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Antivirus Vendors Miss Stration Worm's Second Spamming Stage
Antivirus vendors completely missed the fact that the most massive worm attack in months has a secondary payload that has sent millions of pharmaceutical spam messages, a security intelligence company revealed Tuesday.
November 7, 2006
4 Min Read
Anti-virus vendors missed the fact that the most massive worm attack in months has a secondary payload that has sent millions of pharmaceutical spam messages, a security intelligence company revealed Tuesday.
The Stration worm, aka Warezov, has been topic number one for anti-virus firms for almost three months, but until recently they hadn't figured out that the malware kicks into second gear about six hours after it's installed. Then, said Reston, Va.-based VeriSign iDefense, it begins sending massive amounts of spam touting Viagra, Xanax, and Propecia prescription medicines.
"Lots of AV vendors have been saying that Stration doesn't have a payload," said Mike La Pilla, an iDefense analyst. "But it does. It just takes six hours. Then it contacts a different domain, downloads a spamming Trojan, and starts sending mail."
If a user launches the file attached to the original e-mail, a small Trojan downloader executes, searches out the domain of a remote server, and downloads the Stration/Warezov worm. Stration, in turn, then replicates by grabbing e-mail addresses off the compromised system. Only later does it seek out a second domain for the spam bot.
Stration's been pegged by many analysts as the malware behind a recent explosion in spam rates, and in the number of bots detected on the Internet. IDefense's analysis, La Pilla said, backs that up.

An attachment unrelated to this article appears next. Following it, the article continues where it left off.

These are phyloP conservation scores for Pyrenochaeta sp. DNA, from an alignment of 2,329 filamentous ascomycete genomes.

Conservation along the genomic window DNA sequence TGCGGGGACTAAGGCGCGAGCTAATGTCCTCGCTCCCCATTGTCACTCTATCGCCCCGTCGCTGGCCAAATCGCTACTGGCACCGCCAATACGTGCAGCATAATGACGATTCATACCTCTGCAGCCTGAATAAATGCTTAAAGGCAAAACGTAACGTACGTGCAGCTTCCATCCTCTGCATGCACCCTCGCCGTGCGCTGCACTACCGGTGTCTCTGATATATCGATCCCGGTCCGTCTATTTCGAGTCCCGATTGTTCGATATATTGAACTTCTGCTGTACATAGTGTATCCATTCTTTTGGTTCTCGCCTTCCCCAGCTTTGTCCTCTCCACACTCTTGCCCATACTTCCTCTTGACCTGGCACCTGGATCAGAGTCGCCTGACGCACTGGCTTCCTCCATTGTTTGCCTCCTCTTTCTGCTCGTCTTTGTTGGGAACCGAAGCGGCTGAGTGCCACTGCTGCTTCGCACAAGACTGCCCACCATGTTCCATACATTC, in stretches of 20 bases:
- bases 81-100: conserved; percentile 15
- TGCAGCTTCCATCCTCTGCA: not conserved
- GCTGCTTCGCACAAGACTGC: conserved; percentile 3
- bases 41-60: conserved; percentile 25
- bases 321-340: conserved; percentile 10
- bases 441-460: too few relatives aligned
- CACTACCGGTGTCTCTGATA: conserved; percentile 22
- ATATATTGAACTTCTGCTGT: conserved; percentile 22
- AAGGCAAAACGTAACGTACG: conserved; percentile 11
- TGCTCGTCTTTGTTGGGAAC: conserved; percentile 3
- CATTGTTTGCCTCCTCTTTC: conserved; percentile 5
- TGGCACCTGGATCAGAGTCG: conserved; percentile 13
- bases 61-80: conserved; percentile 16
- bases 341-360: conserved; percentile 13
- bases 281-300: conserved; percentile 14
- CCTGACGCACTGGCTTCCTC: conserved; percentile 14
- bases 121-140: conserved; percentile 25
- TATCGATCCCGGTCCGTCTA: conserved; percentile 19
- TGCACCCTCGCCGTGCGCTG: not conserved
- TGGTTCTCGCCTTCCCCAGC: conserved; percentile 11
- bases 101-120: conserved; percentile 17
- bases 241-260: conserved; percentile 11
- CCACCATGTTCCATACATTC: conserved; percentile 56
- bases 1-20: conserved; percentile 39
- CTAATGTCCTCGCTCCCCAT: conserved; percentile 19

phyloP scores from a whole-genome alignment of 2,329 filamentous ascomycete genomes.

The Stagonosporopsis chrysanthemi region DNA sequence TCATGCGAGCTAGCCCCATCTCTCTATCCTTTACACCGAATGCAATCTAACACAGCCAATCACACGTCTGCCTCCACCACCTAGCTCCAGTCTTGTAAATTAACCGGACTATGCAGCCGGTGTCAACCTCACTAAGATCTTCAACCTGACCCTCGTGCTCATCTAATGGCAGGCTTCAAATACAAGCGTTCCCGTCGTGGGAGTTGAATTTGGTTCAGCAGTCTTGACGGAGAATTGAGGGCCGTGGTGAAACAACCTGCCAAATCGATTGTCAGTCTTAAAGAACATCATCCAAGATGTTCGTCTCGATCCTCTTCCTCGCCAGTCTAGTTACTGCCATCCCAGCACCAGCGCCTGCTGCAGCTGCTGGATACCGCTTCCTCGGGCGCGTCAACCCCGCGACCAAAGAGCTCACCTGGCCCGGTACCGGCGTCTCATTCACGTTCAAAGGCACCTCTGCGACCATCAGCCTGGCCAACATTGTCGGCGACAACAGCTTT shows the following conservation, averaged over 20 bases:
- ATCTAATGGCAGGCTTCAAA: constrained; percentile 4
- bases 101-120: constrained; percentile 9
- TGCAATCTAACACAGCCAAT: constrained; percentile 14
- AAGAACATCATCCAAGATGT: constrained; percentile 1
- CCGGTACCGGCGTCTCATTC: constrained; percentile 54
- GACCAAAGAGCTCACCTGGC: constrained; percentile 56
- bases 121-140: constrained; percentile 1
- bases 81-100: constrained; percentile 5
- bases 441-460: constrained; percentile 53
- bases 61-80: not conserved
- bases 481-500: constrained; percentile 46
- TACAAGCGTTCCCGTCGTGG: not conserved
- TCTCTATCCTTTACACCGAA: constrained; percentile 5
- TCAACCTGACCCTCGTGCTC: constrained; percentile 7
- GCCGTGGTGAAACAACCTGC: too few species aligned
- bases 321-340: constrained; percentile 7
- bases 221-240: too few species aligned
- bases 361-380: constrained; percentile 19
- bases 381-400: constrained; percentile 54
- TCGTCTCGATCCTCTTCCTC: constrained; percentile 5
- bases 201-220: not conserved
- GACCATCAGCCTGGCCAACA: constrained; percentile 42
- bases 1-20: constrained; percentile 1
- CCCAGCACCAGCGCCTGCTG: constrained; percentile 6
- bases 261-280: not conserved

"Most security companies have been trying to get the server with the primary domain shut down," he said. "But that leaves Stration still able to connect to the second domain to download the spamming Trojan."
Stration's one-two domain approach has been sophisticated enough to fool some of the world's largest security vendors. For example, Symantec's write-up of the most recent Stration variant includes no information about additional spamming, but only tags the malware as "a worm that spreads by e-mailing itself to other computers."
IDefense spotted another overlooked characteristic of Stration, said La Pilla. "It also spreads on ICQ," he said, referring to the instant messaging client owned by AOL. "There's always an e-mail component to the worm and an ICQ component."
The worm not only harvests e-mail addresses, but also collects ICQ contacts it finds on the infected PC. "Most of these [ICQ-caused infections] are in Russia, Estonia, Latvia, and the like," said La Pilla, in large part because the IM client is most popular in Eastern Europe.
Few anti-virus vendors noticed the ICQ angle, La Pilla said; exceptions were Grisoft, a Czech-based security company that markets the AVG line, and ESET, a Slovakian anti-virus company that produces NOD32.
The circumstantial connection between Stration and the rapid rise in spam rates for October got a bit stronger Tuesday as the SANS Institute's Internet Storm Center correlated the increase in spam volume with a considerable jump in the number of infected systems Internet-wide.
"For the last few months, the number of [infected] IPs hovered at around 1 million per day. However, as of Oct. 18th, this number all of a sudden surged to about 1.6-1.8 million," wrote Johannes Ullrich, the ISC's chief research officer, in an online alert Tuesday. "This coincides with a dramatic increase in spam."
After additional analysis, Ullrich downgraded the increase in infected systems to approximately 1.2 million.
Other security researchers, such as those at U.K.-based MessageLabs, have tied the boost in infected systems to the bots planted by Stration; those bots then spam, which results in a boost in both spam volume and its percentage of all mail.
Still others have noted how Stration stays one step ahead of the anti-virus vendors by constantly changing. IDefense's La Pilla pointed that out, too. "When you get the attachment, it's actually a downloader Trojan, not the worm itself. So when it executes, it goes to the main server and downloads the very newest worm.
"If you get the e-mail in the morning and launch it then, you may get an old copy" for which anti-virus vendors may have created a signature, said La Pilla. "But if you launch the attachment in the evening, you'll probably download a newer version."
Stration accounted for three of last month's top 10 worms, said security software vendor Sophos.
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